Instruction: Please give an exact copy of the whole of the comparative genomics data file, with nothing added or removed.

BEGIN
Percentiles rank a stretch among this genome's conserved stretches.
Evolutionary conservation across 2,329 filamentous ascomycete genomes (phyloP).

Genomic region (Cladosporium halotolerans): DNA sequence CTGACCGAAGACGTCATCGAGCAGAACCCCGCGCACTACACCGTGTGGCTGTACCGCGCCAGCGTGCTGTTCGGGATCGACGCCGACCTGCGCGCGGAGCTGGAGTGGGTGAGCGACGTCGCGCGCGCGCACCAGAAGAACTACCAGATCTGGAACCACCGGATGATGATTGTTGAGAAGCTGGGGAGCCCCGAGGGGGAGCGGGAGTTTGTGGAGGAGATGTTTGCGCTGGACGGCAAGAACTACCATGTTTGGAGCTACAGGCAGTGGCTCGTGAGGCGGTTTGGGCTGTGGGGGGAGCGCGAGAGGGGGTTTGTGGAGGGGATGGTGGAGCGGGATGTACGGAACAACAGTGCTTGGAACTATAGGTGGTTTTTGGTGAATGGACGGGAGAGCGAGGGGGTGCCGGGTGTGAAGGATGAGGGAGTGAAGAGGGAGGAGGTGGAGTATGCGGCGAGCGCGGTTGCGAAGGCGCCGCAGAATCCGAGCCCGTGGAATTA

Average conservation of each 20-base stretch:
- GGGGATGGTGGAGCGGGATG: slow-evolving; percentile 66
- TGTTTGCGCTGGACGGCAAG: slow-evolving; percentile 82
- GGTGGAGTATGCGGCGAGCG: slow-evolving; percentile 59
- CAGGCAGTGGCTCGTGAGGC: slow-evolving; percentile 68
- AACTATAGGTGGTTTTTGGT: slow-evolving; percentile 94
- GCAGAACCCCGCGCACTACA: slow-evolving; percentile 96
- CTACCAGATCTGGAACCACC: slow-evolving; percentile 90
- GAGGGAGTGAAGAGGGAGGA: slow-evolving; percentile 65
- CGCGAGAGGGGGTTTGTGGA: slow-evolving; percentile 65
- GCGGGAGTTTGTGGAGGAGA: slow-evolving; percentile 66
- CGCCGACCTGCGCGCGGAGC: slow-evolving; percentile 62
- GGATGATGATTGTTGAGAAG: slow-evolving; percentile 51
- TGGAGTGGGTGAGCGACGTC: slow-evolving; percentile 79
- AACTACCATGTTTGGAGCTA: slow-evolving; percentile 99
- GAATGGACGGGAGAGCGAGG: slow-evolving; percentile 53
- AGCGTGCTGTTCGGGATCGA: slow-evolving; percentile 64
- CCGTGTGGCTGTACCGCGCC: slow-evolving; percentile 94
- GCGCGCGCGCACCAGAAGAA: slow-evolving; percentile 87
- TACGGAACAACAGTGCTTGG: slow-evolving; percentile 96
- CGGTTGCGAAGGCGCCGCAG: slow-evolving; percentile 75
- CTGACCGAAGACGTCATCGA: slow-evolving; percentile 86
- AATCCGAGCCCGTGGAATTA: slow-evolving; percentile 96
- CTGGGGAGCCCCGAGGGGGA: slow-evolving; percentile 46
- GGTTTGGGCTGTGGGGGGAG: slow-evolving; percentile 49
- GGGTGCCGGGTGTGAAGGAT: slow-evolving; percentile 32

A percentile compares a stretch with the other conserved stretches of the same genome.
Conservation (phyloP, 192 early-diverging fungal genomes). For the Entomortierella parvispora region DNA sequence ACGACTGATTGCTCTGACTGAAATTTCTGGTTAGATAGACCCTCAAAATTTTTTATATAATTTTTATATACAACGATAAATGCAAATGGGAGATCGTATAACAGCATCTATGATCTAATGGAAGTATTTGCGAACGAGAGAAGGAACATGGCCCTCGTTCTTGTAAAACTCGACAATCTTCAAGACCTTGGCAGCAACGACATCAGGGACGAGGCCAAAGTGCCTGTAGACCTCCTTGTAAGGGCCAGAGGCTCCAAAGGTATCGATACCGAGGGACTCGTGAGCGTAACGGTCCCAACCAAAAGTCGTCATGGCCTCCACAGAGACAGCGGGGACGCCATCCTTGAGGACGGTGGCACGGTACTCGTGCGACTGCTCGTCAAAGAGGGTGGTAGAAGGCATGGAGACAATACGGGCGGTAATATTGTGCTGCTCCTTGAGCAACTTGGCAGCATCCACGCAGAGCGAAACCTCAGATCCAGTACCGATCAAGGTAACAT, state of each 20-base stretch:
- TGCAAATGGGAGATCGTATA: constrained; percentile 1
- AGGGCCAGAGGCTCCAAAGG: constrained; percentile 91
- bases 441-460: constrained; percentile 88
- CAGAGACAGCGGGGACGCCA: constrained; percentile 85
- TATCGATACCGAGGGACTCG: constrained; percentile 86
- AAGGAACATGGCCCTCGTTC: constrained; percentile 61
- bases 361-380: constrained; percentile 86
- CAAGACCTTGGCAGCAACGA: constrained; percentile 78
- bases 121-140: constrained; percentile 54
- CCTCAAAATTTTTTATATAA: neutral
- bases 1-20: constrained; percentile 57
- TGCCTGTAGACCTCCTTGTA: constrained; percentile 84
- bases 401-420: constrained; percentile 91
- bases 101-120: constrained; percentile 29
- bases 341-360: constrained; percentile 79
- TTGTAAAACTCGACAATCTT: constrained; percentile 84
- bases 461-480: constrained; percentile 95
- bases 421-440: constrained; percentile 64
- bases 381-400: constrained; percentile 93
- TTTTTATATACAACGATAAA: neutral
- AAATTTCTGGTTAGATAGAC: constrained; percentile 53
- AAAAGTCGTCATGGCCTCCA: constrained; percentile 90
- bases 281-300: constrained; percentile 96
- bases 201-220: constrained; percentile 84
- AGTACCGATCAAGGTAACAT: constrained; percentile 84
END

Percentiles rank a stretch among this genome's conserved stretches.
Evolutionary conservation across 2,329 filamentous ascomycete genomes (phyloP).

Genomic region (Cladosporium halotolerans): DNA sequence CTGACCGAAGACGTCATCGAGCAGAACCCCGCGCACTACACCGTGTGGCTGTACCGCGCCAGCGTGCTGTTCGGGATCGACGCCGACCTGCGCGCGGAGCTGGAGTGGGTGAGCGACGTCGCGCGCGCGCACCAGAAGAACTACCAGATCTGGAACCACCGGATGATGATTGTTGAGAAGCTGGGGAGCCCCGAGGGGGAGCGGGAGTTTGTGGAGGAGATGTTTGCGCTGGACGGCAAGAACTACCATGTTTGGAGCTACAGGCAGTGGCTCGTGAGGCGGTTTGGGCTGTGGGGGGAGCGCGAGAGGGGGTTTGTGGAGGGGATGGTGGAGCGGGATGTACGGAACAACAGTGCTTGGAACTATAGGTGGTTTTTGGTGAATGGACGGGAGAGCGAGGGGGTGCCGGGTGTGAAGGATGAGGGAGTGAAGAGGGAGGAGGTGGAGTATGCGGCGAGCGCGGTTGCGAAGGCGCCGCAGAATCCGAGCCCGTGGAATTA

Average conservation of each 20-base stretch:
- GGGGATGGTGGAGCGGGATG: slow-evolving; percentile 66
- TGTTTGCGCTGGACGGCAAG: slow-evolving; percentile 82
- GGTGGAGTATGCGGCGAGCG: slow-evolving; percentile 59
- CAGGCAGTGGCTCGTGAGGC: slow-evolving; percentile 68
- AACTATAGGTGGTTTTTGGT: slow-evolving; percentile 94
- GCAGAACCCCGCGCACTACA: slow-evolving; percentile 96
- CTACCAGATCTGGAACCACC: slow-evolving; percentile 90
- GAGGGAGTGAAGAGGGAGGA: slow-evolving; percentile 65
- CGCGAGAGGGGGTTTGTGGA: slow-evolving; percentile 65
- GCGGGAGTTTGTGGAGGAGA: slow-evolving; percentile 66
- CGCCGACCTGCGCGCGGAGC: slow-evolving; percentile 62
- GGATGATGATTGTTGAGAAG: slow-evolving; percentile 51
- TGGAGTGGGTGAGCGACGTC: slow-evolving; percentile 79
- AACTACCATGTTTGGAGCTA: slow-evolving; percentile 99
- GAATGGACGGGAGAGCGAGG: slow-evolving; percentile 53
- AGCGTGCTGTTCGGGATCGA: slow-evolving; percentile 64
- CCGTGTGGCTGTACCGCGCC: slow-evolving; percentile 94
- GCGCGCGCGCACCAGAAGAA: slow-evolving; percentile 87
- TACGGAACAACAGTGCTTGG: slow-evolving; percentile 96
- CGGTTGCGAAGGCGCCGCAG: slow-evolving; percentile 75
- CTGACCGAAGACGTCATCGA: slow-evolving; percentile 86
- AATCCGAGCCCGTGGAATTA: slow-evolving; percentile 96
- CTGGGGAGCCCCGAGGGGGA: slow-evolving; percentile 46
- GGTTTGGGCTGTGGGGGGAG: slow-evolving; percentile 49
- GGGTGCCGGGTGTGAAGGAT: slow-evolving; percentile 32

A percentile compares a stretch with the other conserved stretches of the same genome.
Conservation (phyloP, 192 early-diverging fungal genomes). For the Entomortierella parvispora region DNA sequence ACGACTGATTGCTCTGACTGAAATTTCTGGTTAGATAGACCCTCAAAATTTTTTATATAATTTTTATATACAACGATAAATGCAAATGGGAGATCGTATAACAGCATCTATGATCTAATGGAAGTATTTGCGAACGAGAGAAGGAACATGGCCCTCGTTCTTGTAAAACTCGACAATCTTCAAGACCTTGGCAGCAACGACATCAGGGACGAGGCCAAAGTGCCTGTAGACCTCCTTGTAAGGGCCAGAGGCTCCAAAGGTATCGATACCGAGGGACTCGTGAGCGTAACGGTCCCAACCAAAAGTCGTCATGGCCTCCACAGAGACAGCGGGGACGCCATCCTTGAGGACGGTGGCACGGTACTCGTGCGACTGCTCGTCAAAGAGGGTGGTAGAAGGCATGGAGACAATACGGGCGGTAATATTGTGCTGCTCCTTGAGCAACTTGGCAGCATCCACGCAGAGCGAAACCTCAGATCCAGTACCGATCAAGGTAACAT, state of each 20-base stretch:
- TGCAAATGGGAGATCGTATA: constrained; percentile 1
- AGGGCCAGAGGCTCCAAAGG: constrained; percentile 91
- bases 441-460: constrained; percentile 88
- CAGAGACAGCGGGGACGCCA: constrained; percentile 85
- TATCGATACCGAGGGACTCG: constrained; percentile 86
- AAGGAACATGGCCCTCGTTC: constrained; percentile 61
- bases 361-380: constrained; percentile 86
- CAAGACCTTGGCAGCAACGA: constrained; percentile 78
- bases 121-140: constrained; percentile 54
- CCTCAAAATTTTTTATATAA: neutral
- bases 1-20: constrained; percentile 57
- TGCCTGTAGACCTCCTTGTA: constrained; percentile 84
- bases 401-420: constrained; percentile 91
- bases 101-120: constrained; percentile 29
- bases 341-360: constrained; percentile 79
- TTGTAAAACTCGACAATCTT: constrained; percentile 84
- bases 461-480: constrained; percentile 95
- bases 421-440: constrained; percentile 64
- bases 381-400: constrained; percentile 93
- TTTTTATATACAACGATAAA: neutral
- AAATTTCTGGTTAGATAGAC: constrained; percentile 53
- AAAAGTCGTCATGGCCTCCA: constrained; percentile 90
- bases 281-300: constrained; percentile 96
- bases 201-220: constrained; percentile 84
- AGTACCGATCAAGGTAACAT: constrained; percentile 84